Innovative Transportable Dredges Maintain Canals in Cape Coral, FL

March 1, 2000

Typical of the Florida land boom in the 1950s, ’60s, and ’70s, the city now known as Cape Coral grew out of the swamps of southwest Florida. In the wake of development, the city was left with a multitude of unanticipated drainage problems. Although Cape Coral is unique with nearly 400 mi. of canals and waterways, the maintenance issues the city confronts are typical of many municipalities throughout the world. Drainage channels and canals that convey stormwater runoff from urban areas are often clogged with sediment buildup and/or are choked with vegetation. Forty years after the development boom in Cape Coral, the city is aggressively addressing its chronic drainage problems through a comprehensive dredging and vegetation removal program using four Innovative Material Systems (IMS) Versi-Dredges.

Program Development

Cape Coral initiated its dredging program in 1987 with a number of objectives, including:

  • maintaining conveyance in canals by removing sediment buildup and vegetation,
  • providing for a sounder ecological environment for marine life,
  • improving the aesthetic and recreational quality of waterways.

The initial activity of the program was the assessment of options for removing sediment and unwanted vegetation. The city determined that conventional equipment, such as draglines and excavators, were impractical because of the scale of the project and because they could not work effectively in a highly populated environment. The city also considered contracting out the dredging work to private companies, but experience had shown contracting to be expensive and difficult to manage.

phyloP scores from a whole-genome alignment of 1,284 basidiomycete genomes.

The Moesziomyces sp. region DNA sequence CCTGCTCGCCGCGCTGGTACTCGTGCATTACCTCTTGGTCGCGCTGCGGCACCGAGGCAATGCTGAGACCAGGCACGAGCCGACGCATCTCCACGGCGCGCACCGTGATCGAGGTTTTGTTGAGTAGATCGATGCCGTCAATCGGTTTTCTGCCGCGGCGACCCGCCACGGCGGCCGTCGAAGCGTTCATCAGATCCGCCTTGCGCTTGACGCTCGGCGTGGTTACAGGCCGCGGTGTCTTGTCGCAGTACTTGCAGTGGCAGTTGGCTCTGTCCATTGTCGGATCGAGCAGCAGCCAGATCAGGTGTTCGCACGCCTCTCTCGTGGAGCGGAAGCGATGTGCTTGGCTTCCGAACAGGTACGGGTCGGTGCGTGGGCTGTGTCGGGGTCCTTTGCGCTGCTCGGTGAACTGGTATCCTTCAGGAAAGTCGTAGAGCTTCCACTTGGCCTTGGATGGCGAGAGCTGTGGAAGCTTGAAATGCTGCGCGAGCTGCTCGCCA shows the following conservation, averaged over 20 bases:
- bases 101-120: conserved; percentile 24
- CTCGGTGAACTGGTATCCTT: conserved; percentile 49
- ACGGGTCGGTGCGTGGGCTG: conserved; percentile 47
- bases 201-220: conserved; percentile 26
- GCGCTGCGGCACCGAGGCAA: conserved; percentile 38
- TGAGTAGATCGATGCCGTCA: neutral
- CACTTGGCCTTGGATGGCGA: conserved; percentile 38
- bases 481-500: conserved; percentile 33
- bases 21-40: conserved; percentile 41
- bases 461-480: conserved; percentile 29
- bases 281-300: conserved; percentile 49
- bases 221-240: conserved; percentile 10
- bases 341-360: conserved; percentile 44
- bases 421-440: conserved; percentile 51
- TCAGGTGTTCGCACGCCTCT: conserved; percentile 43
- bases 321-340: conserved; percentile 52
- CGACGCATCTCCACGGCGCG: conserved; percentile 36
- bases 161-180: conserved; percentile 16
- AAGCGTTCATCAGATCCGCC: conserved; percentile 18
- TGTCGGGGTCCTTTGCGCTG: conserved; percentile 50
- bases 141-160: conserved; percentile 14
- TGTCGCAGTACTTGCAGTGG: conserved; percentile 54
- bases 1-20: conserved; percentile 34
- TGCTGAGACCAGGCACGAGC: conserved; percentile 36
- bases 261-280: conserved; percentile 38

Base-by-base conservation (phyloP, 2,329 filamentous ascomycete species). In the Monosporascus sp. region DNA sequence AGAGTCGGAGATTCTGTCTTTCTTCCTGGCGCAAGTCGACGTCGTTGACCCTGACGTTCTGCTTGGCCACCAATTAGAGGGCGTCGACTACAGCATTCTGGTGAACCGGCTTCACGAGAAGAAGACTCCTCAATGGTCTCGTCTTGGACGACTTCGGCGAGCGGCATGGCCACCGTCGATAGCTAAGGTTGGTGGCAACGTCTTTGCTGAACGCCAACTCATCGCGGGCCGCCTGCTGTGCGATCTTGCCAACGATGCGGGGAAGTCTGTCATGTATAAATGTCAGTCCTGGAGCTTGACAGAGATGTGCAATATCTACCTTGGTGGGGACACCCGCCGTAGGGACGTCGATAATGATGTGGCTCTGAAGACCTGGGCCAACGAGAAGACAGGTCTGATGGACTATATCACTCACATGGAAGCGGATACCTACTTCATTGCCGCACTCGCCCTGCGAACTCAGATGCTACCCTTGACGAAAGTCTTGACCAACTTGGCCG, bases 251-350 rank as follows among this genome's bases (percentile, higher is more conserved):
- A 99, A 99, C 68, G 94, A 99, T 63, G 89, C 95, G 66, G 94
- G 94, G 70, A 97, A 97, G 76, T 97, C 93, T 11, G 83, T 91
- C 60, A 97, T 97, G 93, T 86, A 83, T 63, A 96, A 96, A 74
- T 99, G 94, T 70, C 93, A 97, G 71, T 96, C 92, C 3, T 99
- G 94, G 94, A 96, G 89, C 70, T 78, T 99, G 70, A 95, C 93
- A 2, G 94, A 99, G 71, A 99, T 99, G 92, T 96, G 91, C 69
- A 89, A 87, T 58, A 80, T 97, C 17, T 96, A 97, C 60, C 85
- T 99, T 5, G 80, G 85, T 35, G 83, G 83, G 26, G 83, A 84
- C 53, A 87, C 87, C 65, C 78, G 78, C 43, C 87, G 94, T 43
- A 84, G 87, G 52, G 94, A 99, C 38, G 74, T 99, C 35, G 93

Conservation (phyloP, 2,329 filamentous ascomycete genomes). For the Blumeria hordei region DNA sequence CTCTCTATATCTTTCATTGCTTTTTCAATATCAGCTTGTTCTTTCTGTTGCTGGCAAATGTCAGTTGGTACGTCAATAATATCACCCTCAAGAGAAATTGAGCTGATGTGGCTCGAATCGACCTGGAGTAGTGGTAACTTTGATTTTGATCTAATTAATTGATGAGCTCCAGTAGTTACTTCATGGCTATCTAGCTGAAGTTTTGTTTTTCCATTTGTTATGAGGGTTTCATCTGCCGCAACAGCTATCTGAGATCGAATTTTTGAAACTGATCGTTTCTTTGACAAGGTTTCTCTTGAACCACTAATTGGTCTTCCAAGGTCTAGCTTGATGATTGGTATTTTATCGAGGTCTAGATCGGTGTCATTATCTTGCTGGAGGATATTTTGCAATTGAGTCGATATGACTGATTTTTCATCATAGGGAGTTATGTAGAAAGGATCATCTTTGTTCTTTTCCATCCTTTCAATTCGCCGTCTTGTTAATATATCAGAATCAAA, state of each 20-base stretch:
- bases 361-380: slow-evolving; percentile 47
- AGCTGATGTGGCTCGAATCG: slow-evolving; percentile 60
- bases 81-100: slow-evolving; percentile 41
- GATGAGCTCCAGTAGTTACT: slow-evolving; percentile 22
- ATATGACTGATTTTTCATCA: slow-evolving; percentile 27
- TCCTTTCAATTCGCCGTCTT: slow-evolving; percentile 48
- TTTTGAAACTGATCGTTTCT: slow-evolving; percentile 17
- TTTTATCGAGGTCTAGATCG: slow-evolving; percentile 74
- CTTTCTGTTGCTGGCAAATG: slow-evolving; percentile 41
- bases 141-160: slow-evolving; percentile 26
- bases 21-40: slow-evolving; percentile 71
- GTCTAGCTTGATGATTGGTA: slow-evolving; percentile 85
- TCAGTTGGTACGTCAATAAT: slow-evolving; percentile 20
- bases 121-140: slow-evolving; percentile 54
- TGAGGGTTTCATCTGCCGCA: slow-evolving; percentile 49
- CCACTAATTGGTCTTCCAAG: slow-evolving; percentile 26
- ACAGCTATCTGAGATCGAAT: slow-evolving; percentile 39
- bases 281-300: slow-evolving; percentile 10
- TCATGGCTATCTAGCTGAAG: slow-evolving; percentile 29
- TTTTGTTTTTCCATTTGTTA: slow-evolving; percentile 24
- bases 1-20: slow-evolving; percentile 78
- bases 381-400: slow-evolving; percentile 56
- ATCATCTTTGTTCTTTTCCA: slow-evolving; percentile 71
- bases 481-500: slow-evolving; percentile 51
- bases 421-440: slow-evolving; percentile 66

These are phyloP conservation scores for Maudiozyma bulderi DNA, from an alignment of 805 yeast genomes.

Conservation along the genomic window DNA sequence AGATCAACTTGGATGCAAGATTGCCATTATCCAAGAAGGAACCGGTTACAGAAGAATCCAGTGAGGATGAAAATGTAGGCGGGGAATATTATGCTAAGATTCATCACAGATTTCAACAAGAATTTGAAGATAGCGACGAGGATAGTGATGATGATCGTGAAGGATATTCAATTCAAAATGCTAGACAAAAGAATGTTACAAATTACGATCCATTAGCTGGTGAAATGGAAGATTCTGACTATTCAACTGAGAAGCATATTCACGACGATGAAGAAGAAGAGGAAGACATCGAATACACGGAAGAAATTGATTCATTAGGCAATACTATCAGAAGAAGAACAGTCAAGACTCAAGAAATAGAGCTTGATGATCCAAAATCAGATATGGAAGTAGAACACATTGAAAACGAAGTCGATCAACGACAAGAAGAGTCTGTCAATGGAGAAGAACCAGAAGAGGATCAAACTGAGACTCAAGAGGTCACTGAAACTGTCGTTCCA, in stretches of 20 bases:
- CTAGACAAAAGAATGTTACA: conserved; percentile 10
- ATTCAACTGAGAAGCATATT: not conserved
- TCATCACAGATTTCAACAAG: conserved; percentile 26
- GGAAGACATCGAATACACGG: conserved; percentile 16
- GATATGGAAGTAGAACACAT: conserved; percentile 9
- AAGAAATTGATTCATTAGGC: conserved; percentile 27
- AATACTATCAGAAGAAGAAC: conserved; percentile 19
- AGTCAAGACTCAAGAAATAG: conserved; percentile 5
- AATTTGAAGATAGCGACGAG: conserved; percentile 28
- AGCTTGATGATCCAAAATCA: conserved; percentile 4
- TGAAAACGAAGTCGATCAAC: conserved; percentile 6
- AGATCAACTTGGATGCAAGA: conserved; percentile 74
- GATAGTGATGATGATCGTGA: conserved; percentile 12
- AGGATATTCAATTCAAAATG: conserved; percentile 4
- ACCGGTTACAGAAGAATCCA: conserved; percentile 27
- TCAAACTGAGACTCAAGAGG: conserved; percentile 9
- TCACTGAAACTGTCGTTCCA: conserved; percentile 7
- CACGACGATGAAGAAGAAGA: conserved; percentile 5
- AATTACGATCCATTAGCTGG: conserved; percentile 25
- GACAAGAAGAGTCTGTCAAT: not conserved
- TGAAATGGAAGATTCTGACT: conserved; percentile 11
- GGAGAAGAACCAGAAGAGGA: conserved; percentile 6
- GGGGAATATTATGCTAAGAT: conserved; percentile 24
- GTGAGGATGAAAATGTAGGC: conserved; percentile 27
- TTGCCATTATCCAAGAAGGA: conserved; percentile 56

After considering many options, the city determined that the most cost-effective and efficient way to maintain the city’s waters was to purchase its own hydraulic dredging equipment and establish an “in-house” dredging program. The kickoff for this program was the purchase of a hydraulic dredge from IMS of Olathe, KS. This transportable dredge was used to excavate and pump sediment from the bottom of canals to spoil areas where the material was dewatered by settling and evaporation. The dried material was then removed by the city and stored for future use as fill. The dredge proved extremely effective as it pumped material to spoil areas 3,000-4,000 ft. away.

The dredging program has evolved to include a fleet of four 1545 Versi-Dredges operated by the city. Three key features differentiate this dredge system from other transportable dredge systems:

  • a pump that is capable of moving higher volumes of thicker, more viscous material with less horsepower and far less wear than traditional turbulent flow pumps;
  • a self-propulsion Starwheel Drive system consisting of two propulsion wheels independently mounted and driven by reversible hydraulic motors that enable the dredge to be completely maneuverable without the use of cables or spuds;
  • the Weedmaster cutterhead attachment, which transforms the dredge into an aquatic vegetation harvester capable of removing both floating and rooted vegetation. The cutterhead chops the vegetation into small pieces that are pumped using the dredge pump to a spoils pile area.

These innovative design features have enabled the Cape Coral dredging program to be both productive and cost-effective. The present dredging program removes approximately 70,000 yd.3 of sand, silt, and vegetation annually at a cost of $700,000 as compared to an estimated contract cost in excess of $2 million.